Green Baby

CID serves children from birth to age 12 in our family center, pre-k/ kindergarten and primary programs. Our teachers weave speech, listening and language instruction throughout the academic curriculum to prepare students to succeed in general educational settings with their peers who have typical hearing.

Our teachers help children develop literacy, natural language and social skills as part of a program emphasizing the whole child.

Our highly individualized, comprehensive program meets children’s needs and gives them a solid foundation for success. Many CID graduates attend college and pursue professional careers.

FAQs for Parents

See also General FAQsFAQs for Professionals and  FAQs for Mainstream Teachers

  • My child was just diagnosed with a hearing loss. How can I find resources available to me and my baby?

    There are publicly provided services mandated by law to help your baby and your family. The Individuals with Disabilities Education Act (IDEA) requires each state to provide early intervention services.  How and what each state provides varies. An overview of the law, often called IDEA Part C and links to resources to help you find services available for you and your baby, is available through the Listening and Spoken Language Knowledge Center of the Alexander Graham Bell Association for the Deaf and Hard of Hearing.
  • Why is it important for a deaf child to learn to talk?

    Today’s hearing technologies, early intervention and targeted, individualized teaching methods make it possible for most children who are deaf and hard of hearing to listen, talk, read and participate socially and academically in regular education classrooms. Learning spoken language is important to learning to read and forms the basis for academic success.
  • How do you teach children to read if you can’t use phonics?

    We do use phonics and phonological awareness. Our pediatric audiologists ensure the students have optimal access to auditory information from their hearing aids and/or cochlear implants. We teach our children to read using all of the same methods, strategies and curricula used to teach hearing children to read.

  • How do you teach deaf children to talk?

    Unlike most schools for the deaf, CID teaches children how to listen and talk without using sign language. Instruction takes place in small classes of 2 to 5 children grouped for their ability in speech and language. Constant interaction and activities give the students practice listening and talking. Students receive direct instruction in listening, language and speech that provides repeated practice opportunities. Then, students participate in lessons that enable hem to integrate new skills and practice them through conversational activities. During every activity, the teacher monitors each child’s listening, speech, language and comprehension skills. Evaluation takes place during and after every lesson to assess how each student is progressing toward his or her goals, which change at the rate at which that child experiences success.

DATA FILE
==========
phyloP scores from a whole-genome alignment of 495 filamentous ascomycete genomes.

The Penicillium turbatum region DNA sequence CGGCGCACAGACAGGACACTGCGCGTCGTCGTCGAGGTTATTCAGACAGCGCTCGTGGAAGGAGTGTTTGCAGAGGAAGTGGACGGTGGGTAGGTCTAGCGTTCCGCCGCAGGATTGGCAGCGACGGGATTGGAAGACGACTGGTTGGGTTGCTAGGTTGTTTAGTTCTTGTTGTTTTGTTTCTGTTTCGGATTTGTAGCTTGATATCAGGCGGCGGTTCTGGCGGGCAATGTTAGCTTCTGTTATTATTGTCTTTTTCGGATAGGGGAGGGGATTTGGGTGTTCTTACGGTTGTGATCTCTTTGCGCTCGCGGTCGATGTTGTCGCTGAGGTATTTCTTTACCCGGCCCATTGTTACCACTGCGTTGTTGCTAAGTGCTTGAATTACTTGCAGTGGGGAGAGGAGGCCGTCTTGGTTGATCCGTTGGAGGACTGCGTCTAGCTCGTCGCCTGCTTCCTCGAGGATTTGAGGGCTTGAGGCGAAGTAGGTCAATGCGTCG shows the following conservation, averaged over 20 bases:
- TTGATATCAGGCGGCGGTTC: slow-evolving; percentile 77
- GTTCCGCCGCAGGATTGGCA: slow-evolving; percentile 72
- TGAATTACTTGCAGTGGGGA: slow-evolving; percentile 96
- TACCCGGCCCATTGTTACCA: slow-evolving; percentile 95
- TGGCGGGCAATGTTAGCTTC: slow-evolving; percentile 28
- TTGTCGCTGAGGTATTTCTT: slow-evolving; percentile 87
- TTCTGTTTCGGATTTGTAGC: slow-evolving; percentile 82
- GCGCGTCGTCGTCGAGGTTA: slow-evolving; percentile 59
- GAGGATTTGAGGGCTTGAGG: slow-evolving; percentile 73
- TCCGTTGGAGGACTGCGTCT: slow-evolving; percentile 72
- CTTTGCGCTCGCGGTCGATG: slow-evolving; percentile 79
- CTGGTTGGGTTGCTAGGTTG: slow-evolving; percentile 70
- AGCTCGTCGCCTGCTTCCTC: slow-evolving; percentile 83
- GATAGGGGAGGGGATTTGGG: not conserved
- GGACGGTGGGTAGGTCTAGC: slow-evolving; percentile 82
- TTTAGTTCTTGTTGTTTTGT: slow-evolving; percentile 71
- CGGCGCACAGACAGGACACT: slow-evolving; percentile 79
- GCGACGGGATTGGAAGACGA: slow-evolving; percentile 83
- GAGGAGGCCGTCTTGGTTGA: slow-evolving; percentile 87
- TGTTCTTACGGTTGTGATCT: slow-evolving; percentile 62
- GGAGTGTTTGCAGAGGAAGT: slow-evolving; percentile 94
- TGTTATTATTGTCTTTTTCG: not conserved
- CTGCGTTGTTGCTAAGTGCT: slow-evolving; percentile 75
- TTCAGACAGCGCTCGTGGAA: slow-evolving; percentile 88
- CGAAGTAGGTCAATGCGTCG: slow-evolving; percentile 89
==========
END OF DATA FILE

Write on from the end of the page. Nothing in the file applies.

• How do you give deaf children the skills they need to succeed in school with their hearing peers?

    CID teachers use specialized tools for determining and targeting a variety of goals (see also FAQs for Professionals). At the preschool level, activities are play-based and theme-related. Daily individualized goals target emerging literacy skills, typical childhood development and pragmatic social skills in addition to speech, language and listening. After age 5, academics come into play. We pay special attention to teaching the language involved in understanding math, science and social studies as we continue to attend to our students’ speech and social skills. We have a strong focus on developing reading skills, which are especially difficult for many children who are deaf or hard of hearing. We incorporate children’s literature into our program liberally and offer highly intensive remedial help to any child who needs it. Finally, we use curricula from the mainstream and offer a variety of special activities and classes, including art, drama, music, physical education and computer instruction, to fully prepare the children to participate and succeed in their neighborhood schools.
  • How long would my child attend CID?

    Every child develops skills at his or her own rate. Our goal is to get children out into their local schools as soon as possible. For some children, a good time to mainstream is when their language level is equal to that of peers with whom they will work in the same classroom. For older children, we also look at reading skills. We like their reading skills to be at the same level as those of their classmates. We work closely with families to ensure they know our recommendations and that any placement is a team decision. If needed, support is available for children when they enter the public school system.

  • If my child were a candidate for the CID school, how much would it cost for him to attend?